YouTube is awash with people uploading their VLOGS, creating armies of followers/subscribers and helping to monetize their channels. So what is vlogging? It’s just like blogging but instead of a stream of printed words, they are creating personal videos on a wide number of subjects. Some offer a stream of tutorials on everything from DIY home-improvement to rebuilding automobile engines. Others share an endless number of product reviews (cameras and computer gadgets seem to be very popular). Some spout their political views or life philosophies while others entertain with images taken from exotic locales around the globe as they travel, essentially bringing their vacation videos to the masses.
Whatever the subject matter, vlogging is a great way to create a community around a subject and share information. If a picture says a thousand words, a video speaks millions. Some things just need to be seen IN ACTION to fully understand. A picture of a piston engine standing still cannot begin to illustrate how it works, whereas a video of the piston moving with the valves opening and closing, and the crankshaft rotating can help someone understand the intricate dance that is the internal combustion engine.
Vlogging doesn’t necessarily require fancy expensive equipment; there are many who do it with nothing more than the webcam built-in to their laptop or tablet. But a quality vlog typically has higher production values and may utilize a dedicated video camera on a tripod, some proper lights and perhaps a lavalier or desktop microphone for better quality audio (the bastard stepchild of most video productions).
It doesn’t have to be a large expense and to be sure the subject matter is all-important; as they say, content is king. But if you want to stand out above the noise floor you should probably invest in some dedicated gear and learn some production values to give your videos that professional touch.
First and foremost is lighting because quality video demands ample light. Video cameras do not see as well as our own eyes and what may be perfectly viewable by you may be a bit dim to the camera. there are MANY ways to create light on the cheap so don’t think you have to go out and buy expensive dedicated video lights. I have used cheap clip-on work lights from Home Depot loaded with daylight balanced compact fluorescent bulbs and been wholly satisfied with the results. Even a bright dining room chandelier could be all you need. Of course, if you are outside during the day your problem is solved for the most part, but you STILL may benefit from a dedicated lamp aimed at the subject. Quality lighting is easy to acquire these days without breaking the bank so don’t skip over it.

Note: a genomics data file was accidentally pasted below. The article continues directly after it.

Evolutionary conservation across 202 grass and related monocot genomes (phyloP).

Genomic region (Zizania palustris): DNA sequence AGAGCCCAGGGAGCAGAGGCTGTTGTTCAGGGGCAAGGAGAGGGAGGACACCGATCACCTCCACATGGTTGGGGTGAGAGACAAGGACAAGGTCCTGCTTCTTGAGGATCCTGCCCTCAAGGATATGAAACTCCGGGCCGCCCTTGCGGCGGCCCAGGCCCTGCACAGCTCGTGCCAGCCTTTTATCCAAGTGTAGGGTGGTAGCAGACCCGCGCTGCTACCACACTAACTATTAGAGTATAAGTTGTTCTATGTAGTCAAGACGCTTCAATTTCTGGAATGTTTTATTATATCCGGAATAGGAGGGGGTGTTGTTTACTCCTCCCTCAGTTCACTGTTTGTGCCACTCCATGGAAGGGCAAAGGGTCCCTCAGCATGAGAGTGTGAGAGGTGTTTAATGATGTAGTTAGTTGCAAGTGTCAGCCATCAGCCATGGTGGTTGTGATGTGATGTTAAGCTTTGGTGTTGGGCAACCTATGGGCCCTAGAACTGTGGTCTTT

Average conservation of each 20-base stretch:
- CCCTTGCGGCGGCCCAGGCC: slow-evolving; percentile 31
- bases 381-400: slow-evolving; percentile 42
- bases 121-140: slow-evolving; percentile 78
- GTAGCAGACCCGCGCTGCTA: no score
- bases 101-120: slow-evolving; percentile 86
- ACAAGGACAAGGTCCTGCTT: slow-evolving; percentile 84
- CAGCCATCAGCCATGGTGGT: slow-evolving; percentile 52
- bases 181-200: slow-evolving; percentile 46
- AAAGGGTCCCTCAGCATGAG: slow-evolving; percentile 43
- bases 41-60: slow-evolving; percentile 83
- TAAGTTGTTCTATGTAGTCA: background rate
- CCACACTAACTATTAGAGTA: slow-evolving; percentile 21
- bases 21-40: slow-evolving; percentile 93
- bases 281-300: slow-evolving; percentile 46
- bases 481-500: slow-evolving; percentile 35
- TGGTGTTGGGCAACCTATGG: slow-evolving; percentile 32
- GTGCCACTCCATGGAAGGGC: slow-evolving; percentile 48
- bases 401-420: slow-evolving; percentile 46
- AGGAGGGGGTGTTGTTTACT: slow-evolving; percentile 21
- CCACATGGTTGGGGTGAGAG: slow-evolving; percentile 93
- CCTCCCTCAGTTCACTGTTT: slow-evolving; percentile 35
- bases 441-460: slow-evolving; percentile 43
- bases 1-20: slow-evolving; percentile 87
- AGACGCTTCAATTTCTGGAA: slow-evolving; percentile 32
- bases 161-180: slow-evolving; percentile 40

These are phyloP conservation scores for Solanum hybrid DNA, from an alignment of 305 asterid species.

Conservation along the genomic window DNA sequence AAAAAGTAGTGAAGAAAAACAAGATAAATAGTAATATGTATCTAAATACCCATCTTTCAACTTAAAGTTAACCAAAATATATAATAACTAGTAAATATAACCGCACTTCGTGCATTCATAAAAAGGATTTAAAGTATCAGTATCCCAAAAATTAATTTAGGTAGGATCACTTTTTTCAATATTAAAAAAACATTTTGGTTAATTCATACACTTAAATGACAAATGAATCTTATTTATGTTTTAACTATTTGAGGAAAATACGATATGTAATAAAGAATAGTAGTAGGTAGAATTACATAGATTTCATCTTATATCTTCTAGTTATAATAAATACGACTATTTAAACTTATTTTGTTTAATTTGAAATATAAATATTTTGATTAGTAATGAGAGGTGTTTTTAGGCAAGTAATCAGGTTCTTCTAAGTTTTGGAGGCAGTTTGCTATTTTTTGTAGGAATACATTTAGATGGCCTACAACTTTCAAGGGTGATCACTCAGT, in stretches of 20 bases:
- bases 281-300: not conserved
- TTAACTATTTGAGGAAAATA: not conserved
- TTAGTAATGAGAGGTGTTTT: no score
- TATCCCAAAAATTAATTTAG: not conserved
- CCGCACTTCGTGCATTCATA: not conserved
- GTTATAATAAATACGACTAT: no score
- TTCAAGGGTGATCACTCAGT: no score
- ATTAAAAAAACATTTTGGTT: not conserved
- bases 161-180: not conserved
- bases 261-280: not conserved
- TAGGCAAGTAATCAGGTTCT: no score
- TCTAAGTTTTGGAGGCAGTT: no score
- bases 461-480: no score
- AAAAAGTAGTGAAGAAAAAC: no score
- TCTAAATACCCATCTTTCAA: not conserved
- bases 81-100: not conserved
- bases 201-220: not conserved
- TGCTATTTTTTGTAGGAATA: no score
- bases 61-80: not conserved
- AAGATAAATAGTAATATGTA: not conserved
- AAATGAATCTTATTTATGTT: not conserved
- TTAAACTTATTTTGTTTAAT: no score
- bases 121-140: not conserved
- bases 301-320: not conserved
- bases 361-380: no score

Secondly is audio. A webcam mic cannot adequately capture good audio – it may be good enough for a skype session but to a viewer watching your video it will be punishing. Invest in a good handheld or lapel mic if you want your voice to sound more “natural” to your audience. If you are filming more than one subject you may wish to deploy multiple mics on all of the talent or have a boom mic operator following the action. Of course, this may complicate things a bit (you may need a mixer, wireless systems, phantom power supplies, balance transformers and more depending on the situation, not to mention the extra human.) The bottom line is that the sound is just as important as the picture so don’t overlook this vital component of good production.
Finally, try to use at LEAST 2 cameras, preferably 3 or more, and cut between them frequently to offer multiple views to the audience. A single static straight-on shot gets very old very quickly and will punish your audience and test their patience. It may suffice for a very short clip (under 1 minute) but for anything longer than that it grows tiresome VERY quickly. If nothing else, cut away to b-roll footage or a graphic from time to time to break up the monotony. Multiple camera angles are a staple of good video productions. When is the last time you watched something shot from a single viewpoint (home movies don’t count)? With low-cost HD cameras abounding, there is no excuse to wing it with your single unit. Even your smart phone can usually be put to use in a pinch; just make sure there is ample light (see above).
So there you have it. If you have a great subject that you are passionate about, why not share your passion with a wider audience? Get yourself a couple of cameras, a few lights and a microphone and begin vlogging today. You may find yourself part of a growing phenomenon that is helping to educate the masses and that, as Martha says, is a good thing.